Smartphones, tablets and laptops have helped many travelers in dire situations overseas. Maybe it is maps that are required, assistance for navigation, help for translation or simply converting currencies or distance to traveler’s own standard. The smaller the helpful gadget is, the easier it is to access, and it is used more often. That is why wristwatches with tiny computers inside them can have a bright future on travelers’ wrists.
The Apple Watch is an elegant smartwatch that has some useful travel applications, but because there are more people in the world who are not using Apple products than people who are using them, let’s explore our smartwatch options if we don’t want an Apple watch.
LG Urban Watch
You need a smartphone to provide Internet connection for the smartwatch. In many cases, an app you are accessing on a smartwatch may actually run on your smartphone. So, when you choose your smartwatch, make sure it is compatible with your smartphone.
Since Android is a popular software that is powering most of the world’s smartphones and tablets, it is the obvious choice for smartwatch software as well. The New York Times evaluated three Android smartwatches: Pebble Time, LG Watch Urbane and Moto 360.
Out of these three watches the LG Watch Urbane
is the most useful gadget for travelers. It comes with the best navigation app and voice command functionality.
The Moto 360 shows great potential, but doesn’t have enough functionality yet. It dares to be different, but waiting for the next version of the product maybe worthwhile.
The Pebble Time
is suitable for messaging, and it is waterproof.
Many travelers are carrying tablets and smartphones along to flights they are taking. It means that they have their gadgets with them when they pass through an airport. Yet, a company (OTG) that designs and operates airport restaurants has installed thousands of iPad tablets in eating and waiting areas at airports. What’s the point?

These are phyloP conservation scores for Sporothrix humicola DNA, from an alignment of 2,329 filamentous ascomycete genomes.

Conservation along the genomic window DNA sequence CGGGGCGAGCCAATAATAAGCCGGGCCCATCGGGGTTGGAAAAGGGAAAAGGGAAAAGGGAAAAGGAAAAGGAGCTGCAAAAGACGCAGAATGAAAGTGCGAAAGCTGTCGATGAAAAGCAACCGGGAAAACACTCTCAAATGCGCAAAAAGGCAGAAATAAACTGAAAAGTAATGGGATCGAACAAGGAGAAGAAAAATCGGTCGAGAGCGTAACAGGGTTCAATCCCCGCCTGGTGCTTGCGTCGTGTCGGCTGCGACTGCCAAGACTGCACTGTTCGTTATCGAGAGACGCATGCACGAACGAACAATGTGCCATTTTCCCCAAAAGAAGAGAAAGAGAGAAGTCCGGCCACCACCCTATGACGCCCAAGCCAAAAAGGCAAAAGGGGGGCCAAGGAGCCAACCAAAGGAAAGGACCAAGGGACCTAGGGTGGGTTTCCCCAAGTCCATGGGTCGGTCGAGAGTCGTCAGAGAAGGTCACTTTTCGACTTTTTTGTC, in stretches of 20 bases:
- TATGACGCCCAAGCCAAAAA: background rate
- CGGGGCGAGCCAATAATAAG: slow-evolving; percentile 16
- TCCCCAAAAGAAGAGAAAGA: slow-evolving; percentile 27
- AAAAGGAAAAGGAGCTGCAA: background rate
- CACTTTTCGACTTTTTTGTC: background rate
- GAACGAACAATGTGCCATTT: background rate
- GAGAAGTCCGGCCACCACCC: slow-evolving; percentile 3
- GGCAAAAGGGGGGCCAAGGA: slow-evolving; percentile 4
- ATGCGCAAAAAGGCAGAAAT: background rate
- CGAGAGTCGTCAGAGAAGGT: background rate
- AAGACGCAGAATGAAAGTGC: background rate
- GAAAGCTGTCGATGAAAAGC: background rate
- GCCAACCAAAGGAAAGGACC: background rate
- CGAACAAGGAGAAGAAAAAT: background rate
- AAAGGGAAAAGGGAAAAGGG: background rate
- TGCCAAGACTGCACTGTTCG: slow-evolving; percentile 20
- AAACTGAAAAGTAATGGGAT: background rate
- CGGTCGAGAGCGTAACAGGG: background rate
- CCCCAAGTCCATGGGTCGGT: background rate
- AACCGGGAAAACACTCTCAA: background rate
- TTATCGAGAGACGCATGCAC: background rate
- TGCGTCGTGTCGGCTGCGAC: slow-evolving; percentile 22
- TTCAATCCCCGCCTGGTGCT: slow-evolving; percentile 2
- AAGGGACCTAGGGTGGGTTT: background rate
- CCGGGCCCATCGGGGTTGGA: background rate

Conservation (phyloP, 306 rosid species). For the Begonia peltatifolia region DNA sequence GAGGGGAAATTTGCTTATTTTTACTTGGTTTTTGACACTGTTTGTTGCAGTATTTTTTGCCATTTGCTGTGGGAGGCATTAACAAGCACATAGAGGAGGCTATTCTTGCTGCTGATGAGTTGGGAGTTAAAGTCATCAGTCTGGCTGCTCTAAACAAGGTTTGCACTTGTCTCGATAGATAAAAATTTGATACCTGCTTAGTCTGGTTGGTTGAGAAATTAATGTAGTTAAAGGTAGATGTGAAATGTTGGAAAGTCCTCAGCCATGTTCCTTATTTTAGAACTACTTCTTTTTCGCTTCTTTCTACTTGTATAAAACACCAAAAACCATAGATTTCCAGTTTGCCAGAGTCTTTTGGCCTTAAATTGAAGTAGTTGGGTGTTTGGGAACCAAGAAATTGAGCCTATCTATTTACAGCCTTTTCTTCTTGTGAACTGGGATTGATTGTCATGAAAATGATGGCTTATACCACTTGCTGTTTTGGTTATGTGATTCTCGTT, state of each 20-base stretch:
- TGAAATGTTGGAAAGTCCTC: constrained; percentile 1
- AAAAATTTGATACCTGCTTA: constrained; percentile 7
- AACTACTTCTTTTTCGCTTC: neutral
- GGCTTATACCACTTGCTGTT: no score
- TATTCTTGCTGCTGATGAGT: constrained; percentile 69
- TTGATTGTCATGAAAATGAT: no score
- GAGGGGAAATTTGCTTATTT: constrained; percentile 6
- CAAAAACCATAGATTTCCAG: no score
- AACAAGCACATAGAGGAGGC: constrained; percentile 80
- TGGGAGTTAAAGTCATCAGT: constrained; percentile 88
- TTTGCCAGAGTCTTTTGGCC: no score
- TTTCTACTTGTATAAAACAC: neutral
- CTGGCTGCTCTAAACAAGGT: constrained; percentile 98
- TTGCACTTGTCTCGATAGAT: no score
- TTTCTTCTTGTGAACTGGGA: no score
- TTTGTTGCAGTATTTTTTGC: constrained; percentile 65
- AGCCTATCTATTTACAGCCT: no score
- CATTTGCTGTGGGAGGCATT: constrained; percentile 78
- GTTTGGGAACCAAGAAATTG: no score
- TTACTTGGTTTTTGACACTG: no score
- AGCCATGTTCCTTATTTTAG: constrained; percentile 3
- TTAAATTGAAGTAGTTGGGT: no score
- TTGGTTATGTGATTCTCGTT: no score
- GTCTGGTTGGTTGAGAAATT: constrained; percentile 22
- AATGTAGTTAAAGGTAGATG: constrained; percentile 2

Obviously, airport restaurants want to attract more customers who come in, sit at a table that has an iPad isntalled, and order some food and drinks. That’s not all. Travelers can order their meals using an app on the iPad without having to wait for a waiter. Even more critical timesaving moment is when the plates are empty and it would be time to hurry to the gate. The payment process can be managed on the iPad as well.
Meals can be paid using frequent flier miles. Flight schedules are also available on the iPads.
Early 2015, OTG had installed iPads at gate areas and in restaurants at two airports in New York (Kennedy International and La Guardia), at Toronto Pearson International Airport, Minneapolis-St. Paul International Airport, Philadelphia International Airport and Newark’s Terminal C. Who is the first in Asia or Europe to make iPads available at an airport?
The New York Times tells about a frequent traveler who doesn’t even bother to pick up her own iPad from the bag when she enters the airport. She finds the tablets provided by the airport so convenient.
Anything that helps kill time at airports is welcome for all travelers. Years ago, Changi Airport in Singapore had a game lounge, a TV lounge, and a couple of other places to spend time in. How about downloading a few ebooks on a tablet or smartphone and reading a good book while waiting?